I recently did something that I don’t usually do: I read a book that’s gotten a lot of buzz. Tenth of December,* a collection of short stories, was heralded as “the best book you’ll read this year” by the New York Times Magazine in an article from the beginning of the January. So my initial reaction was, of course, scorn and amused derision at such hyperbole. This was the wrong reaction, by the way. The book is good. The book is really, really good. It’s exactly what I think short stories should do: make you drop your head in your hands at the end of each one and say, “ohmyGOD!”
Still, reading this book put me in mind of an interesting problem that keeps plaguing those of us who write in the speculative genres.
Tenth of December spends a lot of time analyzing how people get stuck in their heads and mess themselves up. In one of the stories, the problem is the out-of-control conspicuous consumption that goes with the “keeping up with the Joneses” mentality, and in another the question is how you can convince yourself something is okay even though it’s obviously not. In both of these stories, the mechanism is slightly futuristic medical technology – in other words, pure science fiction. I need to add it was brilliantly done in both cases, using the SF tropes exactly as they should be used, to put the magnifying glass on things we might otherwise take for granted and overlook. But was the book marketed in any way as science fiction, or even as having SF stories included? Of course not.
So Tenth of December joins the ranks of mainstream books using speculative fiction tropes without any reference to the genre. Some recent examples have become very big books: Cormac McCarthy’s The Road, the book group favorites The Particular Sadness of Lemon Cake and Calling Invisible Women, and the just-released When We Wake. They don’t look like science-fiction books, they don’t have SF covers, and god forbid the words “science fiction” appear anywhere in the cover copy where they might scare off readers.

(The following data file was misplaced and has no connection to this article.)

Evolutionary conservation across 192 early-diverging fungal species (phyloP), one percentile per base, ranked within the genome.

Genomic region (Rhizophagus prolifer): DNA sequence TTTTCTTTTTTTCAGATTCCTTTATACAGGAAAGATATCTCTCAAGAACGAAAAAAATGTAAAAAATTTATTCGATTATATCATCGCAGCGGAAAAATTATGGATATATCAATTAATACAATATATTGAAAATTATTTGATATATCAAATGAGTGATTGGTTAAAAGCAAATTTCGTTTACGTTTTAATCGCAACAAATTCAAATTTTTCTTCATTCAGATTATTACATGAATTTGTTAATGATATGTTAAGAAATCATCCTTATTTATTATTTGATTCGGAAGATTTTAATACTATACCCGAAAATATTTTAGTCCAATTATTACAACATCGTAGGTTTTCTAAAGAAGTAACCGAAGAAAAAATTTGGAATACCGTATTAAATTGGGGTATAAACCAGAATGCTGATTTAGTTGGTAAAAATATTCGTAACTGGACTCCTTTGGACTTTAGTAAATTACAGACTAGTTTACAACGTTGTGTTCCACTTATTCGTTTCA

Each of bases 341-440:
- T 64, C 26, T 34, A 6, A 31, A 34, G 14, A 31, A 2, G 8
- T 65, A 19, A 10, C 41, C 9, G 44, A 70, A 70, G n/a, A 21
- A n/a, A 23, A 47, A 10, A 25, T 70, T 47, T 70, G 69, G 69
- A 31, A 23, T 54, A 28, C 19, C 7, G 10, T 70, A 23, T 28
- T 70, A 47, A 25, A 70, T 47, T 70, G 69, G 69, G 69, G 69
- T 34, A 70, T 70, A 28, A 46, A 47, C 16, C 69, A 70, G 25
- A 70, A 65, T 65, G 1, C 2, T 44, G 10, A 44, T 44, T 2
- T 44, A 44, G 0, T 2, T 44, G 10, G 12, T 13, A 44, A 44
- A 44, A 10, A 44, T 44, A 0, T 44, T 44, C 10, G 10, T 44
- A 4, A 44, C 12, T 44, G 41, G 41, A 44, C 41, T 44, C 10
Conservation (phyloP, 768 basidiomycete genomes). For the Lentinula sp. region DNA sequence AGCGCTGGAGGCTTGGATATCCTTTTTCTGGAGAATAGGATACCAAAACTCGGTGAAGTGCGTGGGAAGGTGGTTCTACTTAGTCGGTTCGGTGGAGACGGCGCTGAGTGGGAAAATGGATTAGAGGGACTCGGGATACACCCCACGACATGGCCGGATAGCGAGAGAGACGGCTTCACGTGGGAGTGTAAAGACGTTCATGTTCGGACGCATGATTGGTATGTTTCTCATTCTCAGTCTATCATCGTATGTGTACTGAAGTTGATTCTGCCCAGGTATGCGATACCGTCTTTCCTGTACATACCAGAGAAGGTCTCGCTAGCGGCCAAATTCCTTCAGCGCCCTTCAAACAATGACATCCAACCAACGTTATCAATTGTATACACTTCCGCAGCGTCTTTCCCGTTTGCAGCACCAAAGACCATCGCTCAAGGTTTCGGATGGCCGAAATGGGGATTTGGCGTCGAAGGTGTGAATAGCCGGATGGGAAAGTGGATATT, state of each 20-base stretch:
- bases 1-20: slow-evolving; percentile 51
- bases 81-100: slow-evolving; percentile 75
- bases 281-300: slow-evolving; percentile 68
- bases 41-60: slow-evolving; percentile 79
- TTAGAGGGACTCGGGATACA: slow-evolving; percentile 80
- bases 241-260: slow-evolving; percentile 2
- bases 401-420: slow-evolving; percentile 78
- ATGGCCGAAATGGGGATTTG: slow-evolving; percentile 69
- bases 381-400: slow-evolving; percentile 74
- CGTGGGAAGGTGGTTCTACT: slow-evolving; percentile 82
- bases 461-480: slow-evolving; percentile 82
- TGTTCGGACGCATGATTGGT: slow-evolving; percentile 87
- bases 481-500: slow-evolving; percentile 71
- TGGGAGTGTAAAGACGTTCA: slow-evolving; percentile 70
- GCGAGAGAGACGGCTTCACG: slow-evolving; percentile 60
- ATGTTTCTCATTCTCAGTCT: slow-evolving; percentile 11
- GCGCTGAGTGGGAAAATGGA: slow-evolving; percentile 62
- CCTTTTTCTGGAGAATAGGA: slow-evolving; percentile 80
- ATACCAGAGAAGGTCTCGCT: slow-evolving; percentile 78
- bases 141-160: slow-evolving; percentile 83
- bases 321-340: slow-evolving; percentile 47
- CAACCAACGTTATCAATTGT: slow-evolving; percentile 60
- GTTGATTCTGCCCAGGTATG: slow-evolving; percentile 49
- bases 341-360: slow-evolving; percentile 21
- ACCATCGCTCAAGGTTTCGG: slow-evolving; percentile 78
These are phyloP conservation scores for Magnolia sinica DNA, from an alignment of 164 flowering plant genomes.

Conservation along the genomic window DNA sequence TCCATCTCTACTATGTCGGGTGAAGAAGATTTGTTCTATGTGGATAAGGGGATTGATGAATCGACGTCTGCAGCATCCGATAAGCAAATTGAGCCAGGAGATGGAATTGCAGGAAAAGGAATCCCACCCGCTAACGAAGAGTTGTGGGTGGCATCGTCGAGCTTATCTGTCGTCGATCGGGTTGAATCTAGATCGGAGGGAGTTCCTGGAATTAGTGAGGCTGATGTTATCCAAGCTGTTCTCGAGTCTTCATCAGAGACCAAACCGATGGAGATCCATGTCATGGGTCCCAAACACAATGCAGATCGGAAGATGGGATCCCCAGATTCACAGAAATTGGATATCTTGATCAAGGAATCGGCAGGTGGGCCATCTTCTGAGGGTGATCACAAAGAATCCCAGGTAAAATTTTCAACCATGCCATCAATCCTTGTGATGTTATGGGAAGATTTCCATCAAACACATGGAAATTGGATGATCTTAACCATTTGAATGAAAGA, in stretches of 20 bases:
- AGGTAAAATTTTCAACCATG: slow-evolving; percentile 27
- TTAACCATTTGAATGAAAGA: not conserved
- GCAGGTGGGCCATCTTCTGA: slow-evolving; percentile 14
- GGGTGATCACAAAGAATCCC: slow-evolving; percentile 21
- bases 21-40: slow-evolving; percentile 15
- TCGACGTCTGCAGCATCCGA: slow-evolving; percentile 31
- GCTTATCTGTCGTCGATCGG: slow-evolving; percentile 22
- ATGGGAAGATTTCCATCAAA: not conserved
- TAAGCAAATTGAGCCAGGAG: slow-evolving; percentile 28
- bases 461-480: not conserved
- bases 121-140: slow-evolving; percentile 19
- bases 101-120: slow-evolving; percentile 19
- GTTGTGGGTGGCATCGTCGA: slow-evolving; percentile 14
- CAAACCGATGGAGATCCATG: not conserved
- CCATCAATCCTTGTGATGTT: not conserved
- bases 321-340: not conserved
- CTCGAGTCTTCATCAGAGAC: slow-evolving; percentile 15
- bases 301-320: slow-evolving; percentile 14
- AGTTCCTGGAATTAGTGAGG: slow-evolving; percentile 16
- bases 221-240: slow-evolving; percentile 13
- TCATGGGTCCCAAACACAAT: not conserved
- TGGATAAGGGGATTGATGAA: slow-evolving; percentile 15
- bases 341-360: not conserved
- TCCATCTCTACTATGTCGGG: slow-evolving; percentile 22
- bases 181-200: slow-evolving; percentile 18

It’s interesting, because you would think with all this recent melding of mainstream and genre fiction, readers and the literary establishment would become less squeamish about SF. But no, the old prejudices are alive and well, as you can see in this recent blog post. The writer makes very important (and dismal) observations about how the current economic climate is hurting the market for books and making it nearly impossible for writers to make a living, but he can’t resist getting in a dig at “writers of science fiction, fantasy, crime and other genres, writers willing to accept pretty much any lowball offer to be published.”
The reason for this continued dismissal of science fiction and fantasy seems obvious: It’s the economy, stupid. Writers are not immune to that keeping-up-with-the-Joneses jealousy, and it can be hard to watch yet another vampire romance sell a hundred thousand copies when your publisher won’t even give you the time of day anymore. (I know, as I fall more into the publisher-won’t-call camp than the bestselling-vampire-romance camp.) But let’s call it what it is. It’s all about the money, which isn’t surprising in a world where retirees and poor children are accused of being greedy money grabbers. The genre ghetto doesn’t exist because SF/F is inherently inferior. It exists because of sour grapes.
* Yes, all my book title links are going to WorldCat, a directory of libraries nationwide, rather than to an online book retailer. I didn’t feel like directing more business to Amazon today. Sour grapes.